Yesterday the district Court in Tel Aviv began to consider a criminal case on laundering $ 172 million, the action was brought against a well-known Israeli businessman of Russian origin, Arkadi Gaydamak. Mr Gaydamak has been living in Russia in recent years; he made a special trip to the court hearing in Tel Aviv to prove his innocence. Businessman admits that he had performed two financial transactions that were incriminated as a "money laundering", but he does not consider them a crime.

Mr Gaydamak was talkative and joked a lot during an improvised press conference that occurred in front of the District Court immediately after the hearing. He expressed himself in English. According to him, the last eighteen years he lived permanently in Moscow and could not come to Israel because of the health problems. After having had the medical treatment, the businessman immediately flew to Tel Aviv “for a few weeks" to participate in court hearings. The businessman said that he was not afraid of involvement in the process, as he was persuaded of his innocence. “It is not clear what articles of the Criminal Code the indictment of the Prosecutor's Office is based on," he said.

In his turn, lawyer of the defendant, David Levai has categorically denied speculation appearing in the Israeli media that his client was allegedly preparing to conclude a deal with the investigation. "What kind of deal can you talk about if Gaydamak denies all charges against him and does not understand how the investigation materials prove his guilt?”, the defender explained. Mr. Lebanon refused to discover the worked out tactics of defense.

Let us recall that the Israeli prosecutor's office accuses Mr. Gaydamak for money laundering through the branch N 535 in Israeli Bank Hapoalim in Tel Aviv, known as "the Russian branch”. According to investigators, the businessman joined the "conspiracy" with the leaders of Hapoalim, and made two questionable financial transactions. In 2002, he allegedly bought a Dutch company Termopost for $ 50 million for a nominee name; the Company was developing the phosphate deposits in Kazakhstan. The buyer allegedly had grounds to conceal his identity, because at that time he was a suspect in another criminal case, investigated in France, and that could alert vendors. Then, according to prosecutors, Mr. Gaydamak, again illegally, transferred $ 122 million from his personal account abroad, and "forgot" to inform the Central Bank of Israel about it. Opacity of the deals, according to Israeli law, actually equates to money laundering, so the businessman, according to the prosecution, caused damage to the state worth about 650 million shekels ($ 172 million).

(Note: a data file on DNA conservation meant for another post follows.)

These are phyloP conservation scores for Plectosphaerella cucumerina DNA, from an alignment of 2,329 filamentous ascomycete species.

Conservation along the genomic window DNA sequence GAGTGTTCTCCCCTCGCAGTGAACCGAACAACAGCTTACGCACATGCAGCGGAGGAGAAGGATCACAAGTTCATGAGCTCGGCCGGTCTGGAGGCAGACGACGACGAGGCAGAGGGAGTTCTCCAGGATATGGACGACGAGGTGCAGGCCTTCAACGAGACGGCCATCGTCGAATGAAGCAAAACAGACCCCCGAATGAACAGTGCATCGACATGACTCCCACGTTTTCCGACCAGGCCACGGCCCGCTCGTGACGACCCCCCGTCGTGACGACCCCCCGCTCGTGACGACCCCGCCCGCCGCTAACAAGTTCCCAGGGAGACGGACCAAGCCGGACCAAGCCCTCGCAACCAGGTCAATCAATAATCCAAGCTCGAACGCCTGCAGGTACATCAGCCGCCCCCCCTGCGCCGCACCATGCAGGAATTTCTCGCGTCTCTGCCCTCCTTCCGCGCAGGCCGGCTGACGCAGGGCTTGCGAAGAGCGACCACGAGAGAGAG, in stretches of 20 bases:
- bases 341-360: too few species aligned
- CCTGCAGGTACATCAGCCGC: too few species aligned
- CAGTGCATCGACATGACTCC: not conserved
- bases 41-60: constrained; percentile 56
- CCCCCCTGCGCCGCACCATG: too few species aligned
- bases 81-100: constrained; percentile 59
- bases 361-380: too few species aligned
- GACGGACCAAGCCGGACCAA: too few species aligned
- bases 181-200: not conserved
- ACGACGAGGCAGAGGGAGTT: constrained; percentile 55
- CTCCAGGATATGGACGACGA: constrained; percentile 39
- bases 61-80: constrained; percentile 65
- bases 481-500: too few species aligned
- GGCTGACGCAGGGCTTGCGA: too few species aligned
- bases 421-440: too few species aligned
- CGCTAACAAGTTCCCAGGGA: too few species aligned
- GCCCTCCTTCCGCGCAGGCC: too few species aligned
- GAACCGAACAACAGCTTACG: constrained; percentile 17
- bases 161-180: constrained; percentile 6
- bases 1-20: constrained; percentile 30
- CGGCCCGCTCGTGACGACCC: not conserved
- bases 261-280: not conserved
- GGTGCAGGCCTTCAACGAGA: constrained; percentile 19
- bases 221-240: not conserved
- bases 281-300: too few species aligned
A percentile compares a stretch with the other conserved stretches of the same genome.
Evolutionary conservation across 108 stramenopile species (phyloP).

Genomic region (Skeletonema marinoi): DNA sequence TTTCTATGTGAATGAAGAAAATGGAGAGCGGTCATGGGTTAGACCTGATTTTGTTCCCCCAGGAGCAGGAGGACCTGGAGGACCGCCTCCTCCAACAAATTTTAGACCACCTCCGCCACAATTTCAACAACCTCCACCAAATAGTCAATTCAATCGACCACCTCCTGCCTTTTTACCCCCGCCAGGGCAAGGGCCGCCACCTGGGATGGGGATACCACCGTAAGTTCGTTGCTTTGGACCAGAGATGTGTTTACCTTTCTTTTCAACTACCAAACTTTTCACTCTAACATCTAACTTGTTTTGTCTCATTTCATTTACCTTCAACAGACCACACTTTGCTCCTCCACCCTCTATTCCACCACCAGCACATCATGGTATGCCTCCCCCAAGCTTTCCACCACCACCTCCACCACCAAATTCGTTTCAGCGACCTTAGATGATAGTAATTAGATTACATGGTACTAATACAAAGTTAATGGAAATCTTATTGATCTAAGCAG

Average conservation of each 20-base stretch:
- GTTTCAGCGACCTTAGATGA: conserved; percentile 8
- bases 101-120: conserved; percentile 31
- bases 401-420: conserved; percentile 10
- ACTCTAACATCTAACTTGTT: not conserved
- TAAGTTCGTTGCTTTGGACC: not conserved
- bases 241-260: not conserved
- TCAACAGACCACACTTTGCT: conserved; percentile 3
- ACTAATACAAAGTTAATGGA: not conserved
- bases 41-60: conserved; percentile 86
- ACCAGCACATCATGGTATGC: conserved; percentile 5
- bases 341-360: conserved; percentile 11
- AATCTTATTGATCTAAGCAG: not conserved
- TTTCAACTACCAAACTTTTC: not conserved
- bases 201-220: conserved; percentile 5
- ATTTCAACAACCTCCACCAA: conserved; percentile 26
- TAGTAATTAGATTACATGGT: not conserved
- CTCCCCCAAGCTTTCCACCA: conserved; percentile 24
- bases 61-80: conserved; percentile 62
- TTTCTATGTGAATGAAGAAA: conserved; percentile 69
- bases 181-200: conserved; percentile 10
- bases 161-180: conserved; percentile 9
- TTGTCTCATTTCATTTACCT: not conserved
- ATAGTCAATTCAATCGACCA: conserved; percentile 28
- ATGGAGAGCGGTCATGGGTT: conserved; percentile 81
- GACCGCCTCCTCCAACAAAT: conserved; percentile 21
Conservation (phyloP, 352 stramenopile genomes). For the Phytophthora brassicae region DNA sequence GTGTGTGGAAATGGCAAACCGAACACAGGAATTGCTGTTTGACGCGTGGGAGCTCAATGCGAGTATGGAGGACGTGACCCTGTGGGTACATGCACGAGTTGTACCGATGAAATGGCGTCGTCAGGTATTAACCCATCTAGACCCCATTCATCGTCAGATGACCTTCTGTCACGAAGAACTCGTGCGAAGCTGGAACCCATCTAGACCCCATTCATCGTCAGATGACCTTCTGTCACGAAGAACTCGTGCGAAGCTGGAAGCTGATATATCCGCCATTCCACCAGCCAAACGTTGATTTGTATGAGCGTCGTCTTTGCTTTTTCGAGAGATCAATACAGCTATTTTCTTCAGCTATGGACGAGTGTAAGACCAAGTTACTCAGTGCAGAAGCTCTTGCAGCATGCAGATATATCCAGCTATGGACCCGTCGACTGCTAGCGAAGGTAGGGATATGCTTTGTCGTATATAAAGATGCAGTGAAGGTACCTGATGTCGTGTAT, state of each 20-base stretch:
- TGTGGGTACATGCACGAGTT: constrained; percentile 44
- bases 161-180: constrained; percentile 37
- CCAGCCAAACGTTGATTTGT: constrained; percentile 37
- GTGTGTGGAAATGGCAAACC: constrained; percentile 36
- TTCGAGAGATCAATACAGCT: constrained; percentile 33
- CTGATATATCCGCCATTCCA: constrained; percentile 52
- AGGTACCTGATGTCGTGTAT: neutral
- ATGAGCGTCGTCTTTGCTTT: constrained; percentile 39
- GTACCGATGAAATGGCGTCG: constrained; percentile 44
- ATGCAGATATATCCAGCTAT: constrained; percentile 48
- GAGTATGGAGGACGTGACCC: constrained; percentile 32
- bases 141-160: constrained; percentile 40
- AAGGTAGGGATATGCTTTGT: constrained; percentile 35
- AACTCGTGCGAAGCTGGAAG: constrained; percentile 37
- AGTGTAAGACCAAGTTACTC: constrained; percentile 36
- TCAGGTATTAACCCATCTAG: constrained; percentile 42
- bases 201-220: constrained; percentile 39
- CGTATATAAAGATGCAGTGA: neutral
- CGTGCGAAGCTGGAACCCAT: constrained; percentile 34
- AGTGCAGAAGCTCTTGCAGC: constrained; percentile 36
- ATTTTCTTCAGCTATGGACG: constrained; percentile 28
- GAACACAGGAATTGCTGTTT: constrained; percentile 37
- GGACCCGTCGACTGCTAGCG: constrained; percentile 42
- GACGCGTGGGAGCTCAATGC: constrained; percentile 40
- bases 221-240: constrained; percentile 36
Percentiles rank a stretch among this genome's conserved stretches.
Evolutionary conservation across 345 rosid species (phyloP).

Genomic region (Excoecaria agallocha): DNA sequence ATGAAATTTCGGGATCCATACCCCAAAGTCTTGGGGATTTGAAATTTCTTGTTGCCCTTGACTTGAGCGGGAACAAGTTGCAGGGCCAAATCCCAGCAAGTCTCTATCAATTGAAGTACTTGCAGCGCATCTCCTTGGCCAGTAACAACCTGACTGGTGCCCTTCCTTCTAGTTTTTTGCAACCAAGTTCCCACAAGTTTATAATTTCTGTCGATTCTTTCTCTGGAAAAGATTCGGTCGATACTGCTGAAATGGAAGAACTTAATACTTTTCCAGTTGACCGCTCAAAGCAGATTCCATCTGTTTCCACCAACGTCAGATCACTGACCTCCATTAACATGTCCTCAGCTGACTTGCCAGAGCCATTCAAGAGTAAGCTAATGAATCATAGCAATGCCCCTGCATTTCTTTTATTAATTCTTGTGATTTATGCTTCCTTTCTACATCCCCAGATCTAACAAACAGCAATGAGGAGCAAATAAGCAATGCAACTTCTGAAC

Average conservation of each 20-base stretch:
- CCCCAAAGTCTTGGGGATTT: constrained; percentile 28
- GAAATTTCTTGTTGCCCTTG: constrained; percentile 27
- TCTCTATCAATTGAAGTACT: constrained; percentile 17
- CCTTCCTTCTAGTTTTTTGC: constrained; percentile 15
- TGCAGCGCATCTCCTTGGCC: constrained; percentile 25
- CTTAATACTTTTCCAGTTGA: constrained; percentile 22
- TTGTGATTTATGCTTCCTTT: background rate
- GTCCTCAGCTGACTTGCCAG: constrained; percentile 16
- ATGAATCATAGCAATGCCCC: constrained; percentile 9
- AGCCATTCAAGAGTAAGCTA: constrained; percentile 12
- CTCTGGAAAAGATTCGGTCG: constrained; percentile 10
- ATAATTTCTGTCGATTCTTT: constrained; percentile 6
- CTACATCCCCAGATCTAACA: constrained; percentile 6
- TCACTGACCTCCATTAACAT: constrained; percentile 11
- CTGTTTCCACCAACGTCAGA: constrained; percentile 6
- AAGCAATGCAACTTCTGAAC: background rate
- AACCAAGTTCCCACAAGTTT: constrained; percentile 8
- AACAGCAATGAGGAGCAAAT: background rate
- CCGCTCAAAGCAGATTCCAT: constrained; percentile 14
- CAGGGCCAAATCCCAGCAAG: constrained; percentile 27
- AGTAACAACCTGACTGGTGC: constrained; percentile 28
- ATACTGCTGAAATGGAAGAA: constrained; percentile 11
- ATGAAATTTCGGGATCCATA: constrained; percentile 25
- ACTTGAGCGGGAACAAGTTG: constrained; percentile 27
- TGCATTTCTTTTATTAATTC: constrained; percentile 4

As Arkady Gaydamak told Kommersant, he was going to buy Termopost to his name, but given the fact that in 2002 " negative information background was created around his name" "cautious Dutch owners of the company themselves recommended him to effect a deal with a nominee. As a result, the buyer turned out to be a longtime business partner of the businessman - an expert on "phosphate theme", Nahum Galmor. Mr Gaydamak only supported him financially, putting $ 50 million in so-called collateral account. Mr Galmor later became the legal and beneficial owner of Termopost, a guarantee fee was returned to its owner.

Mr Gaydamak has also recognized the transfer of $ 122 million from his personal account at the Israeli Bank Hapoalim to the Russian bank "Trust" claiming it was a forced operation. Shortly before the transfer, the leaders "of the Russian branch" allegedly told him that suspicious persons had taken great interest in his account and advised him to transfer money to another bank at least temporarily. "Every Israeli citizen has the right to dispose of his personal funds at its discretion”, Arkady Gaydamak says. “I am unaware of any laws restricting those rights."

One way or another, in 2004, in respect of the contracting parties a criminal case was prosecuted, and in autumn 2009, it was considered by the District Court of Tel Aviv.

Meanwhile, according to Israeli media, even if the case on money laundering falls apart in court, Mr Gaydamak will have to stay in the country for the settlement of other financial matters. The fact is that the court can consider several civil lawsuits filed to the businessman by his Israeli counterparts, to whom he allegedly did not return the debt.